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Bill Dunn wrote:
Insight wrote:
However, 4e did make a ton of money *and* also led to the even more successful 5e. I suspect if WotC could do it all over again the only major deviation they would make would be to apply some sort of sunset to the OGL (or alternate protections against giving rise to a direct competitor).

You say that 4e led to 5e as if it was all carefully planned, when we can be pretty sure that wasn’t the case. 5e is WotC’s response to 4e’s failure to maintain their 800 lb gorilla position in the industry and I think one of the reasons for its success is the veering away from the carefully structured and complex dance that is 4e into something simpler and more flexible.

And if WotC were able to do it all again, maybe they’d have a sunset clause in the OGL (though we’d all be the poorer for it), but I’m pretty sure they’d also jump right over 4e in order to land on 5e.

Peter Adkison, former CEO of WotC, has been quoted as saying that 4e sold very well. PHB1, 2, and 3 were all on best seller lists at higher spots for longer periods of time than any subsequent Pathfinder supplements (really one of the only metrics we have to compare). My 4e DDI subscription still indicates that there are over 70k unique subscriptions for the service (down from over 700,000 at its peak IIRC). Skipping 4e might have a butterfly effect that not only cost them the substantial 4e profits, but also kept them from creating the 5e they went on to create.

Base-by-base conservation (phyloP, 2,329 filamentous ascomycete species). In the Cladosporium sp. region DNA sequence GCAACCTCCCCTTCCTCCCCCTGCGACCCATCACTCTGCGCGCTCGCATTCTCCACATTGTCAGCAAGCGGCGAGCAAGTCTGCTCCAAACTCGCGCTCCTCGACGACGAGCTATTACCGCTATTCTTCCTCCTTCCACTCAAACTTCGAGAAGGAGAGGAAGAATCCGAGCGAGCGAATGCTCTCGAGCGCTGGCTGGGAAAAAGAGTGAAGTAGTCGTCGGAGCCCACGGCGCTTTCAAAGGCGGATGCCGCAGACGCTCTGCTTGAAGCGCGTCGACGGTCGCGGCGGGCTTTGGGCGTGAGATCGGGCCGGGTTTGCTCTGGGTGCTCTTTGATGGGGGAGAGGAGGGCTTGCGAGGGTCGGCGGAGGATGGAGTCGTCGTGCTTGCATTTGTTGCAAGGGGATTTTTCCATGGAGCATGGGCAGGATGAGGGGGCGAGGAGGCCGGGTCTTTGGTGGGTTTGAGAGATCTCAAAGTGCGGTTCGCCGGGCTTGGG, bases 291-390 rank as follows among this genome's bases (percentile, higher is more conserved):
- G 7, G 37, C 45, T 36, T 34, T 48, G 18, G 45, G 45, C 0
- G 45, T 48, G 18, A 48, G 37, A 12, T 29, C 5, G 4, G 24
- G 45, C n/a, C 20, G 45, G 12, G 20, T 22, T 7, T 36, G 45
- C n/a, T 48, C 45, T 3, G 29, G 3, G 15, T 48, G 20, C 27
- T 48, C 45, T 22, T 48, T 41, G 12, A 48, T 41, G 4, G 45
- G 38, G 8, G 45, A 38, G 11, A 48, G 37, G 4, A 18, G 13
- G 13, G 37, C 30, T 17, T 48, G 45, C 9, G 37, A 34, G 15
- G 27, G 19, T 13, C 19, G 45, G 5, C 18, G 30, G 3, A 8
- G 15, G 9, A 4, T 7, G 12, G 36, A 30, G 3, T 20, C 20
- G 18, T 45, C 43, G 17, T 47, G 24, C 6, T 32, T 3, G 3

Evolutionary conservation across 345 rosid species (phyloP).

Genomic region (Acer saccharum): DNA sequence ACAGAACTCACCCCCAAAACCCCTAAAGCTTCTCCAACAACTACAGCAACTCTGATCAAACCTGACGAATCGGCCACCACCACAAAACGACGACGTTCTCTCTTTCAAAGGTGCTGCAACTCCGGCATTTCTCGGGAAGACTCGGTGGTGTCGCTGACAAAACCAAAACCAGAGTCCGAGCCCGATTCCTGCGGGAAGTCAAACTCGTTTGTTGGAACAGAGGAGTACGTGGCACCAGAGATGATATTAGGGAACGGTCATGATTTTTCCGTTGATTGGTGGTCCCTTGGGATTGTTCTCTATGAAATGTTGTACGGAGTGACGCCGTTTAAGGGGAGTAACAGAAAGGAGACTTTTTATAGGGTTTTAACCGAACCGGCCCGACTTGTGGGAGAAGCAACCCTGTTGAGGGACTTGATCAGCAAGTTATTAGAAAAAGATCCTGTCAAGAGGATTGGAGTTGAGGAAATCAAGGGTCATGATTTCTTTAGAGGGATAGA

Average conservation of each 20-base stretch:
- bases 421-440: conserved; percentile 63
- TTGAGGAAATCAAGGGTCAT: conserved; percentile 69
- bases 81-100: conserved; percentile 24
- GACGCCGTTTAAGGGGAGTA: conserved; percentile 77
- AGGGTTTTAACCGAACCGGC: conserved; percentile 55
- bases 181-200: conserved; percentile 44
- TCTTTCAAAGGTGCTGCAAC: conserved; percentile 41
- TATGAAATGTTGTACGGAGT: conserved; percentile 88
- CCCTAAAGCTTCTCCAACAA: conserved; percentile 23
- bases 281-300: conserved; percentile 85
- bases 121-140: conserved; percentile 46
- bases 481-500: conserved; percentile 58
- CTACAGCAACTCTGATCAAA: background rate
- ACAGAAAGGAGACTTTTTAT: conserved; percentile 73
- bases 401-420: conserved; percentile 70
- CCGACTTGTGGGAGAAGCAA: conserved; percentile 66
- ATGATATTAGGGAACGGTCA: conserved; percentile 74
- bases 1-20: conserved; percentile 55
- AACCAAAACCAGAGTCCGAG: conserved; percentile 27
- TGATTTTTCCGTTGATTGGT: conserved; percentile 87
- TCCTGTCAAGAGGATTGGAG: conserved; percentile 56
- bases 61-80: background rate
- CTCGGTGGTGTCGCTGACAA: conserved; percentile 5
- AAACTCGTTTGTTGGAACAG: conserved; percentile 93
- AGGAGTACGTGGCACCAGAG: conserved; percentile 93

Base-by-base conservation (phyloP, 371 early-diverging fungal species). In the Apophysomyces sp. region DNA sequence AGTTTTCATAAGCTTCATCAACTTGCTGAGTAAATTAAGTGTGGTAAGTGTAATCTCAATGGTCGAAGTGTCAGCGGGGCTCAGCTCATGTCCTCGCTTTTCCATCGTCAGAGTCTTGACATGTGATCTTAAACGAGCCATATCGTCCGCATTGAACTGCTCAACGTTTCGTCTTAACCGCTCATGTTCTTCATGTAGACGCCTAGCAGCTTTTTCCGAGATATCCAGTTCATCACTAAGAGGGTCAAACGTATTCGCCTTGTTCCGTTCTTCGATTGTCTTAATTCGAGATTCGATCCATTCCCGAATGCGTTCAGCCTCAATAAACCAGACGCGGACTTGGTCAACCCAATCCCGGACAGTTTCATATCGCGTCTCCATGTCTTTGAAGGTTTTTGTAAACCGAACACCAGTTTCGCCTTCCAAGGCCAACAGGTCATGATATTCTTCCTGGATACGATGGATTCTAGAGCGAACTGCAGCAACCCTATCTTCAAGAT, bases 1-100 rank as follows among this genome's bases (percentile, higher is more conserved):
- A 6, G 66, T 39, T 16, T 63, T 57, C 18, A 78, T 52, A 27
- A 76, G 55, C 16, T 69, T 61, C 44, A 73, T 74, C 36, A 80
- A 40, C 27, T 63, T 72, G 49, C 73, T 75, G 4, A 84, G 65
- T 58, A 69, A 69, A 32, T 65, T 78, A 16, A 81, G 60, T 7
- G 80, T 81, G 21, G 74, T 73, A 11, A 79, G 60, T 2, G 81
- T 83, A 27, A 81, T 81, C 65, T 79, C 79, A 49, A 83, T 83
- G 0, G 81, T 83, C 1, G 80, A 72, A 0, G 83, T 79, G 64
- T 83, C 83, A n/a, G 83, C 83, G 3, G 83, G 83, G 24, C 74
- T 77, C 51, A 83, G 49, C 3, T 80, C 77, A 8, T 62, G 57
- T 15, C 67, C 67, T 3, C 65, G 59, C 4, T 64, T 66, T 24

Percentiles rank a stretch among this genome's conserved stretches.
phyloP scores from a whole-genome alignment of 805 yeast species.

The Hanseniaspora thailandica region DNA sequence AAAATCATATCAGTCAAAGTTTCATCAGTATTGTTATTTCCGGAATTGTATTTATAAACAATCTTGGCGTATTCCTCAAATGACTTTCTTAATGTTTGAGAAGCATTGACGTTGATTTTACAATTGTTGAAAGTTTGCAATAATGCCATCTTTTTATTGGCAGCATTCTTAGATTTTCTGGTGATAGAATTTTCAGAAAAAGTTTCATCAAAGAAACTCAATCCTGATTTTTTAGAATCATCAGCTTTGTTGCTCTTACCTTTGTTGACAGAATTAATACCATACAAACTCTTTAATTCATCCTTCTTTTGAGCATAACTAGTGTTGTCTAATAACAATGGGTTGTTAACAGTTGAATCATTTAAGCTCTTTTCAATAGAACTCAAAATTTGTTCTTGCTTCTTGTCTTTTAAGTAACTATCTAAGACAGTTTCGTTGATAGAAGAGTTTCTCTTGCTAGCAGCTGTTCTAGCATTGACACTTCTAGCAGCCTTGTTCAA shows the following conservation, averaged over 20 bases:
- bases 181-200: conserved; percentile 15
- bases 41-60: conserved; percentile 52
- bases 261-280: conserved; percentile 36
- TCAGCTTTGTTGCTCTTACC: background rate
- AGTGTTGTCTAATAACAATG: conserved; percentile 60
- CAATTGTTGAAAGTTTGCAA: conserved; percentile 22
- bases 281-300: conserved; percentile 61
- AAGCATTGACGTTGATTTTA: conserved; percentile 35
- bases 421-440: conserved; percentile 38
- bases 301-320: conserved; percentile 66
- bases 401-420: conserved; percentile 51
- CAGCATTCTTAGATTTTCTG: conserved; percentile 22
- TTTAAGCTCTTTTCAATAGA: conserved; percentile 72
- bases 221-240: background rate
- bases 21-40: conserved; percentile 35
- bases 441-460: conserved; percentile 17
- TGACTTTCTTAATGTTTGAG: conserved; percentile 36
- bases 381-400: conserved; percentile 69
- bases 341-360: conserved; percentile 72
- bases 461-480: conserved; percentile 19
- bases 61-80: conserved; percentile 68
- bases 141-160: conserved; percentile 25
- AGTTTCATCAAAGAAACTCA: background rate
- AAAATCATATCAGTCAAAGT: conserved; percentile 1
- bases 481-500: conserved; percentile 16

Besides, DeadManWalking provided a handful of problems (from his point of view) that curtailed 4e’s ultimate success. I’m sure that he’d agree that he could enumerate a similar or longer list for Pathfinder that explains why PF was not only not able to prevent to rise of 5e as dominating the industry and market share of new and old players alike, but why PF hasn’t even been able to maintain a spot in the top 5 of tabletop RPGs. Imagine a scenario (though admittedly unlikely) where PF2 actually eventually displaces 5e at the top; I doubt it would be the sentiment of Paizo that “they’d jump right over PF to land at PF2.”